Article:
As my mother lay dying at age 95, I sat by her bed trying to swallow resentment that burned my throat like coffee drunk too hot.

“She’s got about a week,” the doctor said, in a quick visit.

I had spent a lifetime thirsting for Mom’s approval. Now it would never come.

Born in rural Spotsylvania County, Va., Mom had gone up to third or fourth grade in childhood. Spotsylvania had scant schooling for black children in the early 1920s. She earned her GED later, but education always held huge importance for her. Once settled in Philadelphia doing domestic work, Mom took lessons with a speech therapist for two years until she no longer had a Southern accent. Brown skin combined with that lilt would leave her mired in poverty, she feared.

Mom’s respect for book learning shaped my parents’ rearing of my brother and me. We would excel in class or else. When Mom heard about accelerated academic programs at Shaw Jr. High, a 40-minute bus ride from home, she got excited. But our elementary-school teacher, a white woman, warned Mom that my brother and I couldn’t hope to keep up with those accelerated classes at Shaw.

Mom’s enthusiasm hardened into commands. “You’ll study. You will do well.”

Make it we did, in those classes and later, in college and grad school. But academic achievements locked Mom and me in a bind. On the one hand, good grades pleased her. On the other they were never enough.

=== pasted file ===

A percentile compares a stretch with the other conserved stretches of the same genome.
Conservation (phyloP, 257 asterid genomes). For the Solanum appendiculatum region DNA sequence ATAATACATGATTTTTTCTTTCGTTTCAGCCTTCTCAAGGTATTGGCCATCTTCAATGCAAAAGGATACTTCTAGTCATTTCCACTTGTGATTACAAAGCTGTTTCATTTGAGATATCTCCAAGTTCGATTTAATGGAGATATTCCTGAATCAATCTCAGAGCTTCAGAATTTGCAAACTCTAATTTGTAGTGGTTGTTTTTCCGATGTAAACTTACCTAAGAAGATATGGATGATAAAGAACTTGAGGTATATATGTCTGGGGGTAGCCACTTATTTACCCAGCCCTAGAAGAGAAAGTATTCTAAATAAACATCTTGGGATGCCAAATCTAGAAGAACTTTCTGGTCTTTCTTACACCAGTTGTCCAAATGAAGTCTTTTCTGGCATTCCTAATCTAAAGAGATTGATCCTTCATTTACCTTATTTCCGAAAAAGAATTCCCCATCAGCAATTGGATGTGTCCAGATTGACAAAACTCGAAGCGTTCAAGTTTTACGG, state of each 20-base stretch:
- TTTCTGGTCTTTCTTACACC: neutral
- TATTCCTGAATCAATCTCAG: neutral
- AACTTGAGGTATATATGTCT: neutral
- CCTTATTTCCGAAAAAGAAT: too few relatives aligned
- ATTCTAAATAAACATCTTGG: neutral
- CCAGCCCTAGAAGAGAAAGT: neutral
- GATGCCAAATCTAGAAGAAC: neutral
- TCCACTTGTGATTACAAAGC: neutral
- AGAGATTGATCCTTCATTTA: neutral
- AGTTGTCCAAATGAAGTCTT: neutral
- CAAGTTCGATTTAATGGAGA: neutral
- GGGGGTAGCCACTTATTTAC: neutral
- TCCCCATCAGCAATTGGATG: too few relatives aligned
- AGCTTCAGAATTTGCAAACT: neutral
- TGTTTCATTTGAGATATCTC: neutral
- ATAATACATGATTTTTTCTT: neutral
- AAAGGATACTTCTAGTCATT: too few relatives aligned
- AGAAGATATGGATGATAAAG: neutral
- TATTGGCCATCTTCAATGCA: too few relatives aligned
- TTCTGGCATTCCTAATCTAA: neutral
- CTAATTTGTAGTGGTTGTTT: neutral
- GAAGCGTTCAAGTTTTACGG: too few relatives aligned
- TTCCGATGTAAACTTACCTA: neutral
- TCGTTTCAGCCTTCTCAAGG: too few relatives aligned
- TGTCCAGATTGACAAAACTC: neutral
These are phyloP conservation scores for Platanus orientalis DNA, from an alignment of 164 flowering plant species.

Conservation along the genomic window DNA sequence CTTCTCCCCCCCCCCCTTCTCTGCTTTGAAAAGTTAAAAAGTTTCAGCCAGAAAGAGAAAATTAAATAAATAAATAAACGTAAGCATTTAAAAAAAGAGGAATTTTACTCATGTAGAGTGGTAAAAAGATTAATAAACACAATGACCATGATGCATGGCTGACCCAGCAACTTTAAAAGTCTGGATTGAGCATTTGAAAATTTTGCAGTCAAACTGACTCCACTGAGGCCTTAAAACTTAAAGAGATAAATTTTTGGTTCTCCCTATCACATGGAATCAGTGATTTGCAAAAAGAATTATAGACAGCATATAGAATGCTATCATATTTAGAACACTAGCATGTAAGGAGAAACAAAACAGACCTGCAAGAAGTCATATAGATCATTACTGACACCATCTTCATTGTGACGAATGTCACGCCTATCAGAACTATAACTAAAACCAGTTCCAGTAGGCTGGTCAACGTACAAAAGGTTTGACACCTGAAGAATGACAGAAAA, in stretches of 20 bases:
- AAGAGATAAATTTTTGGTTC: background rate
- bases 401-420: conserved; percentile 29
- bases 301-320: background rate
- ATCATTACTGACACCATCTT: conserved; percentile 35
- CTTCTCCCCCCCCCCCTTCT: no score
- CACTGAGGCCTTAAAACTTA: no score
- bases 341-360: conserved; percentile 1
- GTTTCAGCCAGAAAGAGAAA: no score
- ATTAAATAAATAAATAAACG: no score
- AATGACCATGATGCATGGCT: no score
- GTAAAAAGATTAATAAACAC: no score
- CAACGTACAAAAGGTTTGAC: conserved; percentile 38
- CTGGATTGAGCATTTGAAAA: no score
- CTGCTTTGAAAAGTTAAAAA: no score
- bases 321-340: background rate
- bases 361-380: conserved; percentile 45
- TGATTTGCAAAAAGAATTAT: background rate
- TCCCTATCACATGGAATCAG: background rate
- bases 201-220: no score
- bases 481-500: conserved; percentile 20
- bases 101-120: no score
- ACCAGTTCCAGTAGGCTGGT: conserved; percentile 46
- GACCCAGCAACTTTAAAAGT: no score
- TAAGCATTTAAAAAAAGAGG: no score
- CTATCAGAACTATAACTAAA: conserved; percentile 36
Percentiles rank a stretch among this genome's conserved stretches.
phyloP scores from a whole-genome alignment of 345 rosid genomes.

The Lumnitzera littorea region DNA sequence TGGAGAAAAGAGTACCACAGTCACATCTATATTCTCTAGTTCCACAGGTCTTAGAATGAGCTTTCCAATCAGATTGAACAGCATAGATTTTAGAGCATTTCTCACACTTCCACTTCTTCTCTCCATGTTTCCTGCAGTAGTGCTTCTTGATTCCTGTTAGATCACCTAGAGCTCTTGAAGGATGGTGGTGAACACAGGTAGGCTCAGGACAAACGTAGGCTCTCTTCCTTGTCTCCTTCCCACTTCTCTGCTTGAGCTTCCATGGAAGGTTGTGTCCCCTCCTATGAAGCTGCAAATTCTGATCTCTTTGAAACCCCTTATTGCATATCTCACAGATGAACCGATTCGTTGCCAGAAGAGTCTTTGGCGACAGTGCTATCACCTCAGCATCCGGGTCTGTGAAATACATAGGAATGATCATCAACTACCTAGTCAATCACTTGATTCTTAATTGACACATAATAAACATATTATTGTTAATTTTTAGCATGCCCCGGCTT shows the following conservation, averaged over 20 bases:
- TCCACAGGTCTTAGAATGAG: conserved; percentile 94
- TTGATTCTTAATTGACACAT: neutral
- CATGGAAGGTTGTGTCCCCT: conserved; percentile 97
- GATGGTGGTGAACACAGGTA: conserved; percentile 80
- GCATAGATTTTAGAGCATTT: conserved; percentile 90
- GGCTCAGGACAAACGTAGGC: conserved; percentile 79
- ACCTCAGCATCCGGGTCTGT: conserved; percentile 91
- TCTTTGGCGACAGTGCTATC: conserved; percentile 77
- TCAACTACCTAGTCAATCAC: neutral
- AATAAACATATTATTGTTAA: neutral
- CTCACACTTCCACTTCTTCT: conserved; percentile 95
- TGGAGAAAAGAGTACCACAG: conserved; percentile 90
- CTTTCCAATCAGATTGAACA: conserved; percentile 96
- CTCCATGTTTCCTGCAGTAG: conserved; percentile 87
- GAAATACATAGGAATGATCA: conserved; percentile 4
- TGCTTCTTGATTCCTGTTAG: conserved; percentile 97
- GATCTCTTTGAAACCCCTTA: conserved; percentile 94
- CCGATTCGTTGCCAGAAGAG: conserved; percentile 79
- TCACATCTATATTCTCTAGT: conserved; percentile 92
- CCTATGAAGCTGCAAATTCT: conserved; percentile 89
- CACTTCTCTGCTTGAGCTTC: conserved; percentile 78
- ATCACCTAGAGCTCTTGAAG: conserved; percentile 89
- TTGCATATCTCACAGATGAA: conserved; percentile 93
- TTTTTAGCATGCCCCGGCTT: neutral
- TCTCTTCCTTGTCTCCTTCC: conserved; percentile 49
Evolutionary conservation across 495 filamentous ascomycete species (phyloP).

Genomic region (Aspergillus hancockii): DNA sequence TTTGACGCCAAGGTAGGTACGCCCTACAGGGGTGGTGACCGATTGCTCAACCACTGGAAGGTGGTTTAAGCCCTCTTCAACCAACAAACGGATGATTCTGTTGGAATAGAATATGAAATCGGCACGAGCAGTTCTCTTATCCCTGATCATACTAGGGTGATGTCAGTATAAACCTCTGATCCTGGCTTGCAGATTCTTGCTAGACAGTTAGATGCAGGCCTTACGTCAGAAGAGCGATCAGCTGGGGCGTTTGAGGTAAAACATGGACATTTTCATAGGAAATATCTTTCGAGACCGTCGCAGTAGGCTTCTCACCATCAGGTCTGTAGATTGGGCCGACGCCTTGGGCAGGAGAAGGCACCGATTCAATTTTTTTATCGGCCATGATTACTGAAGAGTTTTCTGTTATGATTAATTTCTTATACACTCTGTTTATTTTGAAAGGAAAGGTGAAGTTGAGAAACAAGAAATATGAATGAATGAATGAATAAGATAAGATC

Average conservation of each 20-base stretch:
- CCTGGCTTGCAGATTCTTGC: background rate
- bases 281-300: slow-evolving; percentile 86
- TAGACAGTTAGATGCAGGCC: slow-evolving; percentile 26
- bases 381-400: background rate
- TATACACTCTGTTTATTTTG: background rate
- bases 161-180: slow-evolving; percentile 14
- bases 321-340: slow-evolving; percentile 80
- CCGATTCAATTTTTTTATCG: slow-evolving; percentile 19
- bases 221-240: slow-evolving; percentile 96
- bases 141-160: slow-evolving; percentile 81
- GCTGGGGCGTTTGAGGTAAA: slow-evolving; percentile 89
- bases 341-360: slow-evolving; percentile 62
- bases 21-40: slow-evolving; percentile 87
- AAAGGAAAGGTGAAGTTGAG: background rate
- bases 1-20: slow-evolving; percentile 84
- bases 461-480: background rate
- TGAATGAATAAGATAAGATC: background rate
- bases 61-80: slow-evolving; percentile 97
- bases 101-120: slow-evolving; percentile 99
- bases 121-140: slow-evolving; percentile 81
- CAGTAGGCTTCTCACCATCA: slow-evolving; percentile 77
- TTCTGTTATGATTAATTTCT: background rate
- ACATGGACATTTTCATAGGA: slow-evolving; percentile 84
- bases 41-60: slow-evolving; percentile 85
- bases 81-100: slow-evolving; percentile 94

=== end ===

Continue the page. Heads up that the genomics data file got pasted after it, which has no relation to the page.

“I’m so happy!” I told Mom, when I got a master’s degree.

She shrugged. “Now you need a Ph.D.”

Mom also felt left behind, which tangled up feelings further. She found ways to cut down my accomplishments. When I had a sabbatical from teaching one semester, I set the goal of traveling 1,000 miles for every year of my life, 51 at that time. I hopped cheap flights to Peru, China, and Costa Rica, and did some long-haul trips in the U.S.

With cash from a summer gig, I took a poetry workshop in France. When I returned home, I invited Mom and a friend of hers to lunch to celebrate. Mom was unusually quiet until she said, “Connie, you just dropped lettuce in your lap.”

Now hope of approval receded with Mom’s life. I sat by her bed, angry and sad that a lifetime of courting her — taking her to the theater, to concerts, to museums, to high tea at the Four Seasons, on an overnight train ride in our own roomette, an experience unavailable to black folks in Mom’s youth — had come down to nothing.

I wept for the relationship we would never have.

But as I sat humming “Just a closer walk with thee,” one of Mom’s favorite spirituals, she stirred, opened her eyes, and spoke.

“I am delighted with you,” she said.

With those words, my mother blessed me with approval that I had resigned myself to never receiving. Her words changed my mind about how she had seen me all those years, that I was more than “an educated fool” to her. The words, among Mom’s last, startled me with a healing I thought would never happen.

This miracle may have had a bittersweet taste, but that moment at Mom’s bedside still flavors my days with gratitude.

Constance Garcia-Barrio, a Philadelphia freelance writer, is working on a novel based on the city’s African American history.